I have a high IQ and I have often, since my diagnosis, felt extraordinarily stupid.. One of the most devastating symptoms of my experience with bi-polar disorder is cognitive impairment, although this is the first instance that I have heard it named. Being 61 years of age makes it difficult for others to understand that my failure to remember words is related and has been related to my illness more so than to any memory short circuit phenomenon of the aging process. This memory problem began when I failed to function in a regular manner, i.e. at the time of the break 14 years ago. Enrolled in a masters program, it was impossible to remember anything I had closely and carefully read just hours before. The impairment alone was cause enough to discontinue my studies, but along with the phenomenon of missing time, extreme depression, and a condition known as “conversion” (I started to fall down when people I was not close to scrutinized me) my academic life abruptly ended. For years I could not focus on reading materials for more than 15 or 20 minutes a day and then could barely recall what I had read when I renewed reading the text the next day.: Tough for an Arts Major. Thank you for website.

    1. I’m sorry to hear this James. I can only imagine how hard this must have been, and continues to be. I’m sure that this only perpetuated your depression. Bipolar is so much more complex than many people realize. Even for those of us living with it, there will always be more learning to do.

      I wish you the best! Thanks so much for stopping by and taking the time to leave a comment.

  7. This explains why I sit there mid-conversation saying, “What was I saying again?” It’s been happening more and more, but I’m most aware of it when I’m in depression mode. Great article as usual Krista. Jam-packed full of important info.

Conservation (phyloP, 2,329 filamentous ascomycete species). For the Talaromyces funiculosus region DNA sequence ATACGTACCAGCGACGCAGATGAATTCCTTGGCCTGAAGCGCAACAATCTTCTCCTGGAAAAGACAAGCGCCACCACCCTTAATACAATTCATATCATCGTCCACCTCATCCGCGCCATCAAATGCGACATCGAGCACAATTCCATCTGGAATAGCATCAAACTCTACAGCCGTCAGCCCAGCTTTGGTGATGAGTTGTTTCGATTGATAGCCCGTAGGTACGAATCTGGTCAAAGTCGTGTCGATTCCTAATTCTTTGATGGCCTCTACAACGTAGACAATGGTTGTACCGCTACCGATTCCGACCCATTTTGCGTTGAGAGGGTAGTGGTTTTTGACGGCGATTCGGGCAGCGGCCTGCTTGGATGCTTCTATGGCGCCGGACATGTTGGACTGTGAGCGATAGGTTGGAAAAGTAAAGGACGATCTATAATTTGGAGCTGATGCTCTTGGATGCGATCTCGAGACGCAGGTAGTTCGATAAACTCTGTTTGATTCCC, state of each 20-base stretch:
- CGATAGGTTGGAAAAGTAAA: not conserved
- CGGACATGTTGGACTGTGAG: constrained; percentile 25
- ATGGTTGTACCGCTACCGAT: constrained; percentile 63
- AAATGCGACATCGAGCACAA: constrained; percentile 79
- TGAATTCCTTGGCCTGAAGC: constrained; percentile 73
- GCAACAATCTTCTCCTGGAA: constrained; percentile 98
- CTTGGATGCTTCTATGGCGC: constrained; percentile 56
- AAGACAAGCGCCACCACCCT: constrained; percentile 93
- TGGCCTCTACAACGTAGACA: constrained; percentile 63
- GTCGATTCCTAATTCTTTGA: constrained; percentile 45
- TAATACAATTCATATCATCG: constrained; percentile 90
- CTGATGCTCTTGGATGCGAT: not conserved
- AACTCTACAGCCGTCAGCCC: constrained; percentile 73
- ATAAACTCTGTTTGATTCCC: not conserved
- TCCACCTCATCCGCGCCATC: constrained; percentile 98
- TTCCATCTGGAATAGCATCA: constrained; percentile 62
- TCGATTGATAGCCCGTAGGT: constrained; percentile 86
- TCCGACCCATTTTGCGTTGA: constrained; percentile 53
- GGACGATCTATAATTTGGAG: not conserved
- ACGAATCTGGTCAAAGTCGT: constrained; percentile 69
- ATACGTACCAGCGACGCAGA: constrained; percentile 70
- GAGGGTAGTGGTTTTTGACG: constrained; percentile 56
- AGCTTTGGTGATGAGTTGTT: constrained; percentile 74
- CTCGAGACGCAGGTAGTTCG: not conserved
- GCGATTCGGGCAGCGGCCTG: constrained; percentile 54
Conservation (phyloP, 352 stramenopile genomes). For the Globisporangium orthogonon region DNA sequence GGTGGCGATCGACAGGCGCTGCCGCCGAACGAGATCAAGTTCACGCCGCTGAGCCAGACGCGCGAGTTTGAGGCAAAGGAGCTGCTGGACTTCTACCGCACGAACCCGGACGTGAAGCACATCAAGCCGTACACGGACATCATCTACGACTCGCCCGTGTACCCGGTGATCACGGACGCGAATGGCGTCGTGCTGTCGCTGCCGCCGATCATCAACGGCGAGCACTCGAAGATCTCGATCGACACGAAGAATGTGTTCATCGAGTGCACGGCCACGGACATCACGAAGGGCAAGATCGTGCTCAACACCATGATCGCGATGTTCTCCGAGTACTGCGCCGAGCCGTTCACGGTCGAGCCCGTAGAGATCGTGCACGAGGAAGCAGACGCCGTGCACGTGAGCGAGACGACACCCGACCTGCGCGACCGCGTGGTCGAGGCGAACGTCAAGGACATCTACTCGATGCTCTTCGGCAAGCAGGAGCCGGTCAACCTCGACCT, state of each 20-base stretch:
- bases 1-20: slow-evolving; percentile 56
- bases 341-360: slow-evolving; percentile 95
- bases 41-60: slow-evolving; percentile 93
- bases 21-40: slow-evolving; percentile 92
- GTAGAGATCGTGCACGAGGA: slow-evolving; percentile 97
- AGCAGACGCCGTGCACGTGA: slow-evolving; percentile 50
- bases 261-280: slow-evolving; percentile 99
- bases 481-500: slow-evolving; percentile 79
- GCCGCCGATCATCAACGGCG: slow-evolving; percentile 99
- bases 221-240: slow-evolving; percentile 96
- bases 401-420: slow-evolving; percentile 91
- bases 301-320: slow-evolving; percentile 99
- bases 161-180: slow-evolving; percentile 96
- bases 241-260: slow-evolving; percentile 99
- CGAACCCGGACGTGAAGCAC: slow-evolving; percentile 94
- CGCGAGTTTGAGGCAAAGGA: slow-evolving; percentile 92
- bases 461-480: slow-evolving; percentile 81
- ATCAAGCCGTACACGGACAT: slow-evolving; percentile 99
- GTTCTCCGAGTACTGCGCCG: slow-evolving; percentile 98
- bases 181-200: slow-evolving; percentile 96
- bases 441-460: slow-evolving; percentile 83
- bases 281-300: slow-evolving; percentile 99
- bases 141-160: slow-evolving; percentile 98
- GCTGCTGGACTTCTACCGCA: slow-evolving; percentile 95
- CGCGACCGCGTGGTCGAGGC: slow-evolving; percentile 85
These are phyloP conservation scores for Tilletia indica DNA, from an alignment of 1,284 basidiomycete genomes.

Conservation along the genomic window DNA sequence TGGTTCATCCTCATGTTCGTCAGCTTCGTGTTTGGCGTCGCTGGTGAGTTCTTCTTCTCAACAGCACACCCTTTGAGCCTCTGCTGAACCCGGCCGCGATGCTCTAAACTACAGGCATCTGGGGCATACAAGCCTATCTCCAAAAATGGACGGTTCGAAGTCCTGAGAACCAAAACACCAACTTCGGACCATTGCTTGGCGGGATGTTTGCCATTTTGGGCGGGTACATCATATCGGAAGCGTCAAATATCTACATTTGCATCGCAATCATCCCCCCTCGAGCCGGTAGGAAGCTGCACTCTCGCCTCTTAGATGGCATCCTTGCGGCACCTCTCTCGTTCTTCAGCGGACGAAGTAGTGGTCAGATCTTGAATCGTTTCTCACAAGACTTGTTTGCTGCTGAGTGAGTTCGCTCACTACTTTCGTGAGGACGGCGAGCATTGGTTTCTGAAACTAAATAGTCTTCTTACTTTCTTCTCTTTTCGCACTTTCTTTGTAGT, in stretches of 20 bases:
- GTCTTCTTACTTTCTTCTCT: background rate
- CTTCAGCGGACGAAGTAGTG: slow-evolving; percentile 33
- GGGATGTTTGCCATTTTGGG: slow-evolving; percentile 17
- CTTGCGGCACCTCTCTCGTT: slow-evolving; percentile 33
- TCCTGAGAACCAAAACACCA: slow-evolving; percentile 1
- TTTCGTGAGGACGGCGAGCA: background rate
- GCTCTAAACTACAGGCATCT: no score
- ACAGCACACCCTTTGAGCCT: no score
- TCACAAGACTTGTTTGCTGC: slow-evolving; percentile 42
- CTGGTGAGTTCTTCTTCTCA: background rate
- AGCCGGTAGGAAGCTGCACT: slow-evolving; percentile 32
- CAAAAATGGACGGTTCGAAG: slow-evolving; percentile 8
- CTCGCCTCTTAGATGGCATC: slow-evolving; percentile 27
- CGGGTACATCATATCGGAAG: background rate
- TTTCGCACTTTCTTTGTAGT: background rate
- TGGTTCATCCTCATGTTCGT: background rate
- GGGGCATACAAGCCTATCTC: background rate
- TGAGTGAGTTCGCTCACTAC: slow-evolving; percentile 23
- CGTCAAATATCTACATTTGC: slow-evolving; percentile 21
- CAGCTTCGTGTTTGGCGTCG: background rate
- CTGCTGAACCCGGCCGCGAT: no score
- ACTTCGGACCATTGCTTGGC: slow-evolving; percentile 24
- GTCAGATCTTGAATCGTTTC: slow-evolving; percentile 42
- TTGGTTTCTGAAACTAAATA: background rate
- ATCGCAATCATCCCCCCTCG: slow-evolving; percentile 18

PS: I’m glad I’m one of the friend requests you remembered lol

    1. Lol. Just wait a few more years and we may not remember each other. Hmm, that’s really not funny at all, is it?

      I worry about the long-term side effects of the antipsychotic medication I’ve been taking for years. But I didn’t want to get into all of that because I don’t feel that I’m knowledgeable enough to have an intelligent conversation about it, and I’m scared of steering someone in the wrong direction. But I’m obviously more concerned about the short-term consequences of not taking them, that would be truly scary. I look at the people who go med-free with envy.

      Anyhow, thanks for stopping by! Have a great week! -Krista

  8. Nsapoo

    Cognitive thinking is one of my worst symptoms. I hate carrying on a conversation talking about, lets says, the food needs to cook in over for 30 min. I try to tell everyone supper will ready, only my words come out all messed up.. I tell them I put the book in the oven or just anything off the wall crazy sounding at times.